Fourth, beginning in the ninth century, imperialist Germany essentially became Europe. The Habsburgs almost succeeded in collecting all of Europe in one bloodline: “one king, one continent, and one faith.” But the Reformation and ensuing hundred years of bloody conflict would in 1648 yield the modern, Westphalian system of independent states.
Finally, the twentieth century saw a purging of nations as ethnically mixed nations attempted to align their borders and peoples. The ethnic cleansing of the century pushed Europe back toward the national borders of two hundred years ago and created the anomalous Cold War European borders.
The session concluded with discussion of Europe today: its integration; and the definition of “Europe,” given the proposed enlargement of the EU to include Turkey, Slovakia and Slovenia and the fact that cities like Quebec and Lima are as culturally European as any.
Arthur Waldron, Lauder Professor of International Relations at the University of Pennsylvania and Director of Asian Studies at the American Enterprise Institute, discussed “China” not as a country or nation-state, or a Beijing-defined concept, but as a world. It is more a Europe than a France: its population is as diverse as Europe’s. The only similarity among its languages is a shared script. Cantonese and Northern Mandarin are more different from each other than are, say, Italian and French.
With China’s large diaspora after extensive emigration from the late 19th century through 1965, there are many Chinese in Chinatowns the world over who have never set foot in China. Today there is an entire “virtual Chinese world,” thanks to satellite TV and the dynamism of Chinese outside the PRC. By 221 BCE the middle kingdom Chinese states were unified around a common culture, developing more like the Greek than the Roman civilization. By the time the hu, or horse nomads, from the northwest first discovered the agrarian Chinese, the Chinese culture had already defined itself. But the need to fend off these predatory nomads introduced the military strand of Chinese culture that exists through today.
The Ming dynasty, founded in 1368, was the proto-Chinese nation-state. It would be the last time China was ruled by ethnic Chinese. When the Manchus from northeast Asia conquered China in 1644, the size of the polity was doubled and the ethnic Chinese alienated from their Manchu rulers.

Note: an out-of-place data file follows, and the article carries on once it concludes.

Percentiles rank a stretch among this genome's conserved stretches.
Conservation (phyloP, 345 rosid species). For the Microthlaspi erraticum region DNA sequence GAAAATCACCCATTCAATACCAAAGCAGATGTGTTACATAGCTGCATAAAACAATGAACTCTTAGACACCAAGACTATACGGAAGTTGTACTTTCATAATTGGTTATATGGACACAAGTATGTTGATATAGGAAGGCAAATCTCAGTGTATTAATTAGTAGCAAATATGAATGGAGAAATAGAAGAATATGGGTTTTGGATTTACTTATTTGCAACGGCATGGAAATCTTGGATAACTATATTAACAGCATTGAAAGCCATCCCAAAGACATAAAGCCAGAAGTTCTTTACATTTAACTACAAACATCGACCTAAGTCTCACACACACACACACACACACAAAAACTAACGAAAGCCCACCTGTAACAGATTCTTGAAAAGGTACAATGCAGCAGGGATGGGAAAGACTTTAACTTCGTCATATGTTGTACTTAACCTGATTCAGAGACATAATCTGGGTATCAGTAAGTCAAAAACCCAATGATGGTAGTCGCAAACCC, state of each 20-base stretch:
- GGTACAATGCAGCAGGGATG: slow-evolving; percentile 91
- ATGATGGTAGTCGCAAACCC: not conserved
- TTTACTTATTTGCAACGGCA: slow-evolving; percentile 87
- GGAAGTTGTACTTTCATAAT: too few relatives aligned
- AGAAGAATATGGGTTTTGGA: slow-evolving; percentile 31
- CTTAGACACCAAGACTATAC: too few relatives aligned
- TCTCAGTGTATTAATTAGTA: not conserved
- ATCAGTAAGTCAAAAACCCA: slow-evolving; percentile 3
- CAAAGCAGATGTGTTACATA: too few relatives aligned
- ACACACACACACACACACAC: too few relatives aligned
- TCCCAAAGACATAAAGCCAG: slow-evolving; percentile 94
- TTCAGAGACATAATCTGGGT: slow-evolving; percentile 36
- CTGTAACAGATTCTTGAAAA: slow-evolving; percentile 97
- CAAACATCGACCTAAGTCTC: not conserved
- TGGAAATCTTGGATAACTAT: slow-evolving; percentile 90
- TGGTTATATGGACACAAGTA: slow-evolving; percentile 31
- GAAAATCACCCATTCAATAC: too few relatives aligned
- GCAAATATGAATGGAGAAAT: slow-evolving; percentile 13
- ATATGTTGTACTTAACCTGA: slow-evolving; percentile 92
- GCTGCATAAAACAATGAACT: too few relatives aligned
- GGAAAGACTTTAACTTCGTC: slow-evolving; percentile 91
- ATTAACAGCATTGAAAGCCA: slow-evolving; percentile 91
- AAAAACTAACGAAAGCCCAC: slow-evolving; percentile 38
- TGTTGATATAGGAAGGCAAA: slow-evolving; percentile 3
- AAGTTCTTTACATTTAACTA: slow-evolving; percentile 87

The last dynasty, the Qing, fell with the Revolution of 1911-12. The China it left was larger than ethnic China. Unlike the case of Turkey in 1923, where Ataturk sought to create a smaller, culturally homogenous Turkey from the former Ottoman empire, this large China would have special security needs. Its land and sea borders gave it fear of a two-frontier war and an interest in maintaining good relations with its neighbors— including the communist state to the north.
Today, as the Chinese government faces a mounting internal debt crisis, it increasingly seeks to direct Chinese frustrations outward, against Japan and others. Seeking to attain deference from its neighbors through might, it has engaged in a huge arms build-up, including placing ballistic missiles around Taiwan. Formerly friendly India has been alienated, and the continuing Japanese-Chinese-Indian rivalry is of disastrous potential. (For excellent background on China, see China: A Macrohistory, by Ray Haung, 1989.)
FPRI Senior Fellow Jeremy Black, Professor of History at University of Exeter (UK), presented a number of maps from historical atlases that illustrated the many problems involved in mapping both the past and present. As scaled-down, two-dimensional representations of a three-dimensional world, maps inherently distort direction and/or space. And they are subject to issues of choice: what to show and what to leave out. Even where to start is a choice. The North Pole doesn’t have to be at the top of the world map: Jerusalem was in the Middle Ages (as any point could well be). And of course what to put in the center will differ: the U.S. is (unsurprisingly) center in the Time map.
One way to engage students in the complexities of the world is to have them map the present: They can be asked to “draw the map” for a selected topic and write about the problems they encountered. They can map their neighborhoods and compare the very different maps they will likely produce. In the early development of atlases of world facts and maps, the first important atlas was the Le Sage “Genealogical, Chronological, Historical and Geographic Atlas” (Paris, 1803-4). Much of the content is depicted in timecharts, tables, and compendia of dates. The maps, alas, give a misleading simultaneity to events: an event of 1745 appears to have occurred with one of 1066.